New American Society of Clinical Oncology (ASCO)-Society of Surgical Oncology (SSO) guidelines were released last week greatly expanding the age at which genetic testing for breast cancer is recommended.
- ASCO now recommends testing for those with a new diagnosis or personal history of breast cancer at age 65 and younger (vs. existing guidance recommending testing to those diagnosed at age 50 and younger)
- ASCO also recommends genetic testing for patients older than 65, if they meet certain additional criteria, such as those that:
- Are candidates for PARP inhibitor therapy
- Have triple-negative disease,
- Have a family or personal history suggestive of hereditary cancer,
- Were assigned male sex at birth, or
- Have Ashkenazi Jewish (or another) ancestry known to have an increased prevalence of founder variants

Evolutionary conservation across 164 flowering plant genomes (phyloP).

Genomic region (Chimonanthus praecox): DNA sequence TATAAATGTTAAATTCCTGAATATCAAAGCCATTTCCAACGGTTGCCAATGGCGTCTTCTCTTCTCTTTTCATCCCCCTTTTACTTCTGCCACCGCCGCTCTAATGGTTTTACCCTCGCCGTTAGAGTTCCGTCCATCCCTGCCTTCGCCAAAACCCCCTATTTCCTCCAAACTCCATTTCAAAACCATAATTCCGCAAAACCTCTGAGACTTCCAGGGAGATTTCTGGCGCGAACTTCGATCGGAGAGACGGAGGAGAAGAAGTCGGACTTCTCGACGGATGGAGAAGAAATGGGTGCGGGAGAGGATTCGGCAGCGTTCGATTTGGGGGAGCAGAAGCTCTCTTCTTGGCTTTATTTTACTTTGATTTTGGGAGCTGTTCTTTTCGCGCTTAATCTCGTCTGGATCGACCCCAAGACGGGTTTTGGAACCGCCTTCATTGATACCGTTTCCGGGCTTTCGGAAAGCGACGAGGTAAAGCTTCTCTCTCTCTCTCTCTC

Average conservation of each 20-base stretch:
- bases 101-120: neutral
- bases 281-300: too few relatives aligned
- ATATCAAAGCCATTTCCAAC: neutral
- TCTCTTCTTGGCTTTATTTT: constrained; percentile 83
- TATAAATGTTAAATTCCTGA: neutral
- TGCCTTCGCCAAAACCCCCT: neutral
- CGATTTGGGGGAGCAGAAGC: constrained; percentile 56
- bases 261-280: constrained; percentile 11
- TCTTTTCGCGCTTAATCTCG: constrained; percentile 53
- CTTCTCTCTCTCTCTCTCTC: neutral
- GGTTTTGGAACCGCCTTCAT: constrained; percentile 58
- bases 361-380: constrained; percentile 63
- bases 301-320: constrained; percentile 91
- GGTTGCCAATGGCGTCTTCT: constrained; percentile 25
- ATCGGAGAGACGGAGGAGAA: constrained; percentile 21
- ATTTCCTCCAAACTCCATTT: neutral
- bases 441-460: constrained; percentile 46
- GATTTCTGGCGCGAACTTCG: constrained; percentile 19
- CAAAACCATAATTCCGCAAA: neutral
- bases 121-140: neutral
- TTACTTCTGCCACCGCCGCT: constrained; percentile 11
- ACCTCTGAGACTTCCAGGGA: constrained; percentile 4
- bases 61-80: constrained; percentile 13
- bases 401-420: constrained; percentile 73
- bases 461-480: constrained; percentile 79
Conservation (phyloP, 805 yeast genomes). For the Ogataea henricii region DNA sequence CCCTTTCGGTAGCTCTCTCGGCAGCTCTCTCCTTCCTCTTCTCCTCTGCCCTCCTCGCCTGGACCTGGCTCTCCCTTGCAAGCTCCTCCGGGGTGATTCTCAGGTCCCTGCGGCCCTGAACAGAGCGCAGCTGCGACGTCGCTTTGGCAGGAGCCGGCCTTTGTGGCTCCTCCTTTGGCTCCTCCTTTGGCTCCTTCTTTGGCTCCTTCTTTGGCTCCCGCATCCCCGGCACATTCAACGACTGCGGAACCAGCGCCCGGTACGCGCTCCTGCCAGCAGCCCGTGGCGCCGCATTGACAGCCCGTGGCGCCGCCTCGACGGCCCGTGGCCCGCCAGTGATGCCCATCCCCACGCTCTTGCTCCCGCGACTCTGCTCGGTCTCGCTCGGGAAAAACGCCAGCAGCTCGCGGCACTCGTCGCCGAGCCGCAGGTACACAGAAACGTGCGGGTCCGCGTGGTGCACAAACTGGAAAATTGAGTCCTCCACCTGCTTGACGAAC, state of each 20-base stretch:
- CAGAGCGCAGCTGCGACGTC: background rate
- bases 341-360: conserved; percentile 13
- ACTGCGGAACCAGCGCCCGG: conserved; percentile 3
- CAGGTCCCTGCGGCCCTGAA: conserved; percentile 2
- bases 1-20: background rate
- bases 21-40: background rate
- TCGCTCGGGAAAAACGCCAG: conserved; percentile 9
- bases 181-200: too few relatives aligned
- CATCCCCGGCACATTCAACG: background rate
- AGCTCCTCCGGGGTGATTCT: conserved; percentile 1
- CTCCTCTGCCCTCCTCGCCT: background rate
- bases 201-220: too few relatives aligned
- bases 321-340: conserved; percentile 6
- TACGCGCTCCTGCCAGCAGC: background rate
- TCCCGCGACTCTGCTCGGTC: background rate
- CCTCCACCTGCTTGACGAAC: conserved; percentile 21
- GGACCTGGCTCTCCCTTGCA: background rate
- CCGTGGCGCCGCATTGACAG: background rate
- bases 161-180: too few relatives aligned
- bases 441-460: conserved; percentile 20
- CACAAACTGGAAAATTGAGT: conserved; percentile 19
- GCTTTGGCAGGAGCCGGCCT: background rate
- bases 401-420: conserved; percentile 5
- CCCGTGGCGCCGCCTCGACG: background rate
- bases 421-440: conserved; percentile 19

- This is great news for patients as it will allow for greater access to actionable genetic insights that can significantly impact medical treatment, as providers expand who they test and as payers begin to incorporate these recommendations into their policies and reduce patient out-of-pocket costs.
- This guideline expansion is yet another example of how genetic insights are being more broadly weaved into healthcare. And is on theme with other recent studies expanding the clinical applications of germline genetic testing.
- In fact, we are at a critical juncture where ensuring that genomics is a key part of your strategy today will play a large role in your ability to provide evidence-based patient care in the near-term. This is especially important in a time where health systems everywhere have already begun to place genomics at the center of their precision health strategies.
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